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Frank Czuri's track record as a Pittsburgh vocalist is unparalleled. He's no doubt performed with more well-known bands and ensembles than any other local singer. That's because his rich, resonant voice is perfectly suited to any musical style - from rock to soul, from doo-wop to classic American standards.  He's the consummate frontman - never failing to engage audiences with his cool on-stage moves and personable manner.


He caught the performance bug early. Mesmerized after seeing icons like Frankie Lymon, Little Anthony, Bo Diddley, and Clyde McPhatter perform at an all-star show in Pittsburgh, he was soon crooning and performing small gigs with classmates who shared his love for the type of R&B and "race" records played by Pittsburgh DJ Porky Chedwick. 


Things really took off when grade school friend Bubs McKeg invited him to join his popular band The Igniters as lead singer. With his high energy command of the stage, he gave the band's wildly enthusiast fans their money's worth. Atlantic Records soon took notice, and signed the 18-year-old and his bandmates to the label. As Jimmy Mack and the Music Factory, they recorded a Top 40 single, Baby, I Love You, backed with The Hunter Gets Captured by the Game - both featuring Frank on lead vocals. It's rumored that the band was the second rock act signed by the blues/R&B label -- right behind The Young Rascals! 


After a year in the Igniters' spin-off group Friends, Frank signed on as a vocalist and keyboard player with the legendary Jaggerz feauring Donnie Iris. Four years of touring with the band that put The Rapper on the charts led him to seek a creative outlet for his own original music.


Frank then went on to front the edgy Diamond Reo, breathing fire into the group's three LPs and five singles. His gigs with the band, took him to venues far and wide - from Pittsburgh's prime rock clubs, to arenas where they opened for acts like Kiss and Aerosmith, to the "upstairs room" of New York's infamous Warhol hangout, Max's Kansas City.  Reo's unique cover of Marvin Gaye's Ain't That Peculiar occupied a spot on Billboard's national Hot 100 chart for six weeks, peaking at #44 and earning them a spot on American Bandstand. Pittsburgh Post-Gazette music writer Mike Kalina named Frank the region's best rock singer and Diamond Reo the best local rock band of 1974.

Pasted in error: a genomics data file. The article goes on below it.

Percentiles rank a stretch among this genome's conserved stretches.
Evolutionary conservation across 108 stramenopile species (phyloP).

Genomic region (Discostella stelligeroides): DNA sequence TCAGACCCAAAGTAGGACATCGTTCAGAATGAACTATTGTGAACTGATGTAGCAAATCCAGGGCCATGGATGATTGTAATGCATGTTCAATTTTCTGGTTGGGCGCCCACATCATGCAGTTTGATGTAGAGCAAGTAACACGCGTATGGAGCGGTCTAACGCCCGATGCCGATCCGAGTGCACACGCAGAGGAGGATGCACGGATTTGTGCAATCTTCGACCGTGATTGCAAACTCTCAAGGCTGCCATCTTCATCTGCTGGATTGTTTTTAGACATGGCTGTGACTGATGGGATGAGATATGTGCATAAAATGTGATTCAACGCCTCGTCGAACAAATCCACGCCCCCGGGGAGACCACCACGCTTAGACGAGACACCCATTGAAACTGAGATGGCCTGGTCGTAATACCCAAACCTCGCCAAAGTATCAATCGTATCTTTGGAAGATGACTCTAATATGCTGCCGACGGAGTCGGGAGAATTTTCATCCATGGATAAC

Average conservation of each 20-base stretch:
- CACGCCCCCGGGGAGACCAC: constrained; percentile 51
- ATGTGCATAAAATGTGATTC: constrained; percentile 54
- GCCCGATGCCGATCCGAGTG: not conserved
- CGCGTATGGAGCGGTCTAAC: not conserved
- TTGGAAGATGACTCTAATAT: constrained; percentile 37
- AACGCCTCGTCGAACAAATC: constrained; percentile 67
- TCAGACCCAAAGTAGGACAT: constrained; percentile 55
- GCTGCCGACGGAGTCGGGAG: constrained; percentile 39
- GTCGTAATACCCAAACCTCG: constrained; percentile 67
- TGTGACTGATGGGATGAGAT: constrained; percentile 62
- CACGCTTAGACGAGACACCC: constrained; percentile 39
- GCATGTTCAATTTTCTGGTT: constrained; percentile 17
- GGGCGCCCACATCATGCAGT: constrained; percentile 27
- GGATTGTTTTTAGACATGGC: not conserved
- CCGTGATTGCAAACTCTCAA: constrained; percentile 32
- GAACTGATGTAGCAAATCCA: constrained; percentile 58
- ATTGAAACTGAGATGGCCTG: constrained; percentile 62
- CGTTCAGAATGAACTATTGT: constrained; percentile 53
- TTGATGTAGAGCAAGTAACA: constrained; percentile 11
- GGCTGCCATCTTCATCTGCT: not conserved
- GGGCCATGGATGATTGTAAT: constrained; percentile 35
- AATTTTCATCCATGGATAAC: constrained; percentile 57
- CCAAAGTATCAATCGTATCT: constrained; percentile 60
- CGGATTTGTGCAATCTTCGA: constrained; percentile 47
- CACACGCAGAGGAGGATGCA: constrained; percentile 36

But it was his 5-year stint as lead singer and co-songwriter for The Silencers that would cement his place in Pittsburgh rock history. He and his talented bandmates - which featured guitar virtuoso Warren "Kingfish" King - electrified audiences across the U.S. with their raucous covers, as well as unique, original material that combined rock, New Wave, R&B, soul, and reggae. They released two major-label albums, three singles, and an award-winning video that MTV aired on the very day of its network premiere. Billboard Magazine said of the Silencers' debut LP Rock'n'Roll Enforcers: "The Silencers are armed with a hard hitting debut. Fronted by the aggressive vocals of Frank Czuri...the Silencers show an amazing command of rock history…This is slashing rock which goes for the jugular."


When Frank left the rock world to perform with the popular Pittsburgh R&B/doo-wop group Pure Gold, music lovers of all ages now had a chance to hear his pristine tenor pipes at their finest, as he delivered soaring a cappella vocals and flawless harmonies. From 1985 through 2010 he performed hundreds of shows and was seen by millions during Pure Gold's numerous appearances on the PBS American Music Series. When the group opened for Mr. Bo Diddley at a show in Pittsburgh, the blues legend personally complimented Frank on his lead vocal work on a Dells song.


In 2003, Frank and other members of the original Igniters came together to perform the first of four sold-out reunion shows that drew a total of 3,000 loyal fans from all over the U.S. Reinvigorated, they reunited on a permanent basis in 2010, and have been playing at festivals, clubs and casinos all over the tri-state region.


In 2010, the Penn Hills native received the PHAME (Penn Hills Arts, Music, and Entertainment) award in recognition of his lifelong work. Pretty ironic, considering Frank was the first student suspended from Penn Hills High School for long hair (which barely touched his ears!).


Since retiring from his job in the field of alternative education in 2014, Frank has kept busy with lots of diverse musical projects, from singing advertising jingles, to performing on stage and in studios with other artists. One of his biggest thrills came in 2013, when his idol Jimmy Beaumont chose him to sing with the legendary Skyliners. During this time he toured coast-to-coast and internationally with the group for more five years, up until Jimmy's death in 2017.  Shortly thereafter Frank spent a number of years with Pittsburgh doo-wop & soul group William Dell and WeeJams, performing in Latshaw Productions' holiday specials.


These days he's thrilled to be fronting an exciting new version of The Silencers, which performs sold-out shows throughout the region.  Click his Shows page for a complete schedule of his performances. 

The day we signed you to Atlantic Records, Execs Wexler and Greenberg stated, "With the right song, Frank will be your next Tommy James." Although that song never came, you had a great career. Thank you for being a friend of the music and true friend of mine.

-- Bob Mack, nationally-renowned music producer, concert promoter, dance impressario, record executive, and the first manager of Tommy James and the Shondells.



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